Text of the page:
Everyone is a prisoner of his own experiences. No one can eliminate prejudices - just recognize them.
Crimes lead one into another; they who are capable of being forgers are capable of being incendiaries.
It is safer that a bad man should not be accused, than that he should be acquitted.
It is certain that the study of human psychology, if it were undertaken exclusively in prisons, would also lead to misrepresentation and absurd generalizations.
I wrote a million words in the first year, and I could never have done that outside of prison.
We judge ourselves by what we feel capable of doing, while others judge us by what we have already done.
Fear can be like a prison. It is, however, a self made prison. Many are imprisoned by fear. No one else can liberate them from this prison. Others may inspire them but they must liberate themselves.
Concepts of justice must have hands and feet to carry out justice in every case in the shortest possible time and the lowest possible cost. That is the challenge to every lawyer and judge in America.
Three hundred years ago a prisoner condemned to the Tower of London carved on the wall of his cell this sentiment to keep up his spirits during his long imprisonment: “It is not adversity that kills, but the impatience with which we bear adversity.”
No obligation to justice does force a man to be cruel, or to use the sharpest sentence.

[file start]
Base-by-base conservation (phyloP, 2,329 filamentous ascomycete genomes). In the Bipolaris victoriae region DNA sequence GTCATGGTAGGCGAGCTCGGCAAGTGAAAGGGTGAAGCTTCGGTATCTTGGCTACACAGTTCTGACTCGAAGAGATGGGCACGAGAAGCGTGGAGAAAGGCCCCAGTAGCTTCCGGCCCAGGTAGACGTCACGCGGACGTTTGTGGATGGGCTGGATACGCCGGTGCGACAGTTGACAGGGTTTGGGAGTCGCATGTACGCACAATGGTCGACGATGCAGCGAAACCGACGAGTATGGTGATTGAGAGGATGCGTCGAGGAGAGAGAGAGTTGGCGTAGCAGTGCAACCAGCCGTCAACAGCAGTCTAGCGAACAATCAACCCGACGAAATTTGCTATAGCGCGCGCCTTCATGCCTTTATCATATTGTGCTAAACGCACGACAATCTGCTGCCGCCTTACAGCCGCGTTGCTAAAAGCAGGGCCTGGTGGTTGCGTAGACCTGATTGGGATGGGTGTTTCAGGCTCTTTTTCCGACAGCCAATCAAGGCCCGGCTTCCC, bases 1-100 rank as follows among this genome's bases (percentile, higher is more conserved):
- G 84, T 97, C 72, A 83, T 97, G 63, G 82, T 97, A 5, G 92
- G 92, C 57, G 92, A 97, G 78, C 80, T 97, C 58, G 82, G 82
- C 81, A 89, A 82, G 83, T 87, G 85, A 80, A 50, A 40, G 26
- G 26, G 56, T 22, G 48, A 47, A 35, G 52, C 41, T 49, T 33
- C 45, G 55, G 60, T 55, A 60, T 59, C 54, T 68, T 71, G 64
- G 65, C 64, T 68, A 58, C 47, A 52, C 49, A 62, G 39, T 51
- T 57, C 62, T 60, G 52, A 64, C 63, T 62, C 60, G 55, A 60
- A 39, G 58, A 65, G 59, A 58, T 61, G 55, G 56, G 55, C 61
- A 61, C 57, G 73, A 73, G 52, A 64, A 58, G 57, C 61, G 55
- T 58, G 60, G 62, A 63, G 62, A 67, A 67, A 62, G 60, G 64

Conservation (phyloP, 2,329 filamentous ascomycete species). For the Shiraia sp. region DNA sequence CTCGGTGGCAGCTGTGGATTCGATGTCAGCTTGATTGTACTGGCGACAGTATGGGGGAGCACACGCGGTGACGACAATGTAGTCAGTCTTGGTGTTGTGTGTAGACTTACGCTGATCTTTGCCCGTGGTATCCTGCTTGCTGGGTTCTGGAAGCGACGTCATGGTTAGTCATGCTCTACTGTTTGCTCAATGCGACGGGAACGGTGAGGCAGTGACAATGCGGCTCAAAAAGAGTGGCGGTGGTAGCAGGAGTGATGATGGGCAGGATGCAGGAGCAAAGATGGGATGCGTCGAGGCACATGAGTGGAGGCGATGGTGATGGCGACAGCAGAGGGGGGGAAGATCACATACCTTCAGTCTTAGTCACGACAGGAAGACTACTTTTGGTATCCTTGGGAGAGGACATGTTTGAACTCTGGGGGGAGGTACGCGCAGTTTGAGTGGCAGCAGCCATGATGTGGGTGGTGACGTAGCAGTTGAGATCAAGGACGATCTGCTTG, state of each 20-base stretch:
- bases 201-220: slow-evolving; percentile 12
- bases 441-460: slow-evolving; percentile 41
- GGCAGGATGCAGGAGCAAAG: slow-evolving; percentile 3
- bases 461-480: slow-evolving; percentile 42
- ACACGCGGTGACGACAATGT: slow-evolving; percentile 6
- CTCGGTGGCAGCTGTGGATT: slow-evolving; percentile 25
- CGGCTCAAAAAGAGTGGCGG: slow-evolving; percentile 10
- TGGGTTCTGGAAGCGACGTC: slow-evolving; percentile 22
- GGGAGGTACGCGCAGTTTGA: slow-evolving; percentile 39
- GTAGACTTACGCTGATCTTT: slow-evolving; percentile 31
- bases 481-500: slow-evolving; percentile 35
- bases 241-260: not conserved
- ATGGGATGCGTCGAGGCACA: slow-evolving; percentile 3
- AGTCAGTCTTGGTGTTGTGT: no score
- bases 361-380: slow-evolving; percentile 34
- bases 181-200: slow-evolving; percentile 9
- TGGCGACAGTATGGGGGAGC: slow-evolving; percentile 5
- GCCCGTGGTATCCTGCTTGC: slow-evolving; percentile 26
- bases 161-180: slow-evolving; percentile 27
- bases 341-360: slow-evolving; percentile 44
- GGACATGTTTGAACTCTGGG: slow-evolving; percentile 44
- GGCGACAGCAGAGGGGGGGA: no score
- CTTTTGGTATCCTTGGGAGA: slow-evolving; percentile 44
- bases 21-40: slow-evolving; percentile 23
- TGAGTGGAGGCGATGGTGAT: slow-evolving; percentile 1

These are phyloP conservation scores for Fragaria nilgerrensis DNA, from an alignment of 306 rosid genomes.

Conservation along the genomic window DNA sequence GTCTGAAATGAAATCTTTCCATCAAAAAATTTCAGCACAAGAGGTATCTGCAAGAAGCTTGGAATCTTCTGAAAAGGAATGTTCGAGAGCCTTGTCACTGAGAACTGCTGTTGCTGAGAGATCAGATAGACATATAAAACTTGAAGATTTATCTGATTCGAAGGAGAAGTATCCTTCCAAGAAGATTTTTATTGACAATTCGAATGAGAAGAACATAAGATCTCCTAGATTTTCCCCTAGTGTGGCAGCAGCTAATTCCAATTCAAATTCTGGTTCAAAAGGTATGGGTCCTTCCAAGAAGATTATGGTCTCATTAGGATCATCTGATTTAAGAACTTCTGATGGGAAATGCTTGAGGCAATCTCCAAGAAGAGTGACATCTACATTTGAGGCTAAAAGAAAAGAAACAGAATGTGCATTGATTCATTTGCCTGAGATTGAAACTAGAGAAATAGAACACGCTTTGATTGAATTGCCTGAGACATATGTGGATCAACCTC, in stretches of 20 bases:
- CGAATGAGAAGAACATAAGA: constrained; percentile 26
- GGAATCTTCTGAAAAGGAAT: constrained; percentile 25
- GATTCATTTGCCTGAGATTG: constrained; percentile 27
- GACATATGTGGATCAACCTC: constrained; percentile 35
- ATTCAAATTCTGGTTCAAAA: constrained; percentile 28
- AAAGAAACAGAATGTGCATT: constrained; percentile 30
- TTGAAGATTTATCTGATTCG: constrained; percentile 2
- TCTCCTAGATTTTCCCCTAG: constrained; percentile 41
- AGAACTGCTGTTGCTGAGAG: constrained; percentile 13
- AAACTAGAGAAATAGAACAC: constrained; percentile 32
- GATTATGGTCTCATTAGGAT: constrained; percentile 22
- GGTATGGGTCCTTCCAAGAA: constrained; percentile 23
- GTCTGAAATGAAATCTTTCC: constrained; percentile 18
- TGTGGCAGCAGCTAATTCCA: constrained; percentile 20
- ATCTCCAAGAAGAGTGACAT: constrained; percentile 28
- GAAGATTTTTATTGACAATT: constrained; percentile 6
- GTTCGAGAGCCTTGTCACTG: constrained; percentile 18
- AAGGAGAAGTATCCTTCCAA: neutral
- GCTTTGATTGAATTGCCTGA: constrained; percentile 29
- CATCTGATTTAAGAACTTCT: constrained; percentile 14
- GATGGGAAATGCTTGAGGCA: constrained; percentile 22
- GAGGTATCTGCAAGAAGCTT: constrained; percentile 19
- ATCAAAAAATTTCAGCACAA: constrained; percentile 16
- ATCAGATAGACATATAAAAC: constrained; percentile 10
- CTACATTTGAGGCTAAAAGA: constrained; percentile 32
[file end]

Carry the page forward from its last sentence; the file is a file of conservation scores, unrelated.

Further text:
The object of punishment is prevention from evil; it never can be made impulsive to good.
No man survives when freedom fails. The best men rot in filthy jails, and those who cry 'appease, appease' are hanged by those they tried to please.
One should respect public opinion insofar as is necessary to avoid starvation and keep out of prison, but anything that goes beyond this is voluntary submission to an unnecessary tyranny.
A man will be imprisoned in a room with a door that's unlocked and opens inwards, as long as it does not occur to him to pull rather than push.
To be in prison so long, it's difficult to remember exactly what you did to get there.
Intellectual despair results in neither weakness nor dreams, but in violence. It is only a matter of knowing how to give vent to one's rage; whether one only wants to wander like madmen around prisons, or whether one wants to overturn them.
He had drawn many a thousand of these rations in prisons and camps, and though he'd never had an opportunity to weight them on scales, and although, being a man of timid nature, he knew no way of standing up for his rights, he, like every other prisoner, had discovered long ago that honest weight was never to be found in the bread-cutting. There was short weight in every ration. The only point was how short. So every day you took a look to soothe your soul - today, maybe, they haven't snitched any.